Microsoft Ends Free Public Advance Security Notification Service

The general public will have to wait until Patch Tuesday as Microsoft ends its early public warning of upcoming patching.

Microsoft security notification

For the last decade, every Microsoft Patch Tuesday was preceded by a Microsoft Advance Notification Service (ANS) update. In an unexpected move, Microsoft announced on Jan. 8 that it is ending the free general public availability of ANS, which will only be available to Microsoft premier customers and members of its security programs.

ANS provided a brief preview of the patches set to debut on Patch Tuesday. The public release, however, never provided full details of the specific flaw but, rather, was a general overview of patched items to help provide some initial guidance.

In many cases, whenever Microsoft is set to make a change to any of its software or security products or policies, the change is announced in advance. Ironically, there was no advance notification for the end of the Advance Notification Service.

"We believe announcing a few days prior to an Update Tuesday cycle calls attention to this change more effectively than repeating it for a few months," a Microsoft spokesperson told eWEEK via email. "The vast majority of customers don't use ANS to prepare for security updates; and for those that do, it isn't coming to an end."

Back in 2008, the Microsoft Active Protections Program (MAPP) debuted, providing the company's partners with a program that gives details of vulnerabilities before the official patches are released. Though public availability of ANS is now changing, Microsoft's spokesperson noted that there are no changes to MAPP.

"Premier customers and current organizations that are part of our security programs, such as the Microsoft Active Protections Program, will continue to receive the ANS," the spokesperson stated.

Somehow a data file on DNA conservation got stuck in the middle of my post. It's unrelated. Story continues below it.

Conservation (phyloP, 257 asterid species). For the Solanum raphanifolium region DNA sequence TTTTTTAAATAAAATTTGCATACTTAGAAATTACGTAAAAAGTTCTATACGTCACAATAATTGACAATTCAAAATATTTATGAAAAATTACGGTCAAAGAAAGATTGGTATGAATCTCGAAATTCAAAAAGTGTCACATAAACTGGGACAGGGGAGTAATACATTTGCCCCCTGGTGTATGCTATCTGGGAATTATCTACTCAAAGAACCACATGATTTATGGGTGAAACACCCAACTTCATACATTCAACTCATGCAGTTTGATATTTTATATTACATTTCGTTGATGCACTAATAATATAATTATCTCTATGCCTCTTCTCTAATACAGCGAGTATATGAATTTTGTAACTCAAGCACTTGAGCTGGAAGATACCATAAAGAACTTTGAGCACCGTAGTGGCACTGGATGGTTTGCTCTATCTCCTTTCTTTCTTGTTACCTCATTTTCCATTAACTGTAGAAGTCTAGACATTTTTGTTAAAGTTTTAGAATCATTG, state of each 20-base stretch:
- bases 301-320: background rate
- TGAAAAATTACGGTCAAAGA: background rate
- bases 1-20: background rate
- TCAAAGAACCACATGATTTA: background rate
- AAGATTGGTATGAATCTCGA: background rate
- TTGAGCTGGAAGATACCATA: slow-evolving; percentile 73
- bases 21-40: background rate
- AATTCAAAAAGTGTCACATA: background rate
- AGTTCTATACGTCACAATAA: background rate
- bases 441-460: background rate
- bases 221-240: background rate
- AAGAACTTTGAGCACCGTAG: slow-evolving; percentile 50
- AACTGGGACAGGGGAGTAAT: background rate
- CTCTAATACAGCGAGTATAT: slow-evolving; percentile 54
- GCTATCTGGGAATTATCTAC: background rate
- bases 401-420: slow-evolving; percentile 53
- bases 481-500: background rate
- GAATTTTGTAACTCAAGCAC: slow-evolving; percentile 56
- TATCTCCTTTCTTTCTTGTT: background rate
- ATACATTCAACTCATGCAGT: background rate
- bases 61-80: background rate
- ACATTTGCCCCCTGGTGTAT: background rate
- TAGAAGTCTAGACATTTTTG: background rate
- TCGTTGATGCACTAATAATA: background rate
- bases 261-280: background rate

Qualys, a MAPP partner, is working with Microsoft to get early access to security notifications, according to Wolfgang Kandek, Qualys CTO. He believes the ANS still matters and there is value in that IT administrators can read about specifics, exploits and priorities.

"On one hand, I am certain that many IT admins wait until the bulletins are released and go directly to the technical details and form their own opinions; on the other hand, there are IT admins that appreciate the guidance," Kandek told eWEEK. "Taking that guidance away is a step backward."

Marc Maiffret, CTO of BeyondTrust, also a MAPP partner, said the ANS is helpful in that it allows IT to plan better. While larger enterprises might have dedicated teams and partnerships with Microsoft, small and midsize businesses (SMBs) are likely to be impacted by the end of the public ANS. With the ANS changes, those SMBs will now have to wait until the morning of Patch Tuesday to know how their next few nights will be spent.

For Rapid 7, which is not a MAPP partner, the publicly available advanced notification was valuable, said Ross Barrett, senior manager, security engineering at Rapid7. "It broadly informed the public about all affected platforms and products," Barrett told eWEEK. "The new approach assumes that customers have comprehensive knowledge and understanding of what is in their environments so that they can seek out what patches to prepare for."

People don't fully know what is in their environments, and making it harder for them to get relevant security warnings could be harmful, Barrett said.

"On a personal note, as a security professional who works with coverage of Microsoft platforms, this just makes it harder for us to get ready for Patch Tuesday every month," Barrett said.

"Instead of generally knowing something about all the things that will be patched, though never exactly what, we now have to hunt down a list that we can never know is comprehensive."

Sean Michael Kerner is a senior editor at eWEEK and Follow him on Twitter @TechJournalist.

Sean Michael Kerner

Sean Michael Kerner

Sean Michael Kerner is an Internet consultant, strategist, and contributor to several leading IT business web sites.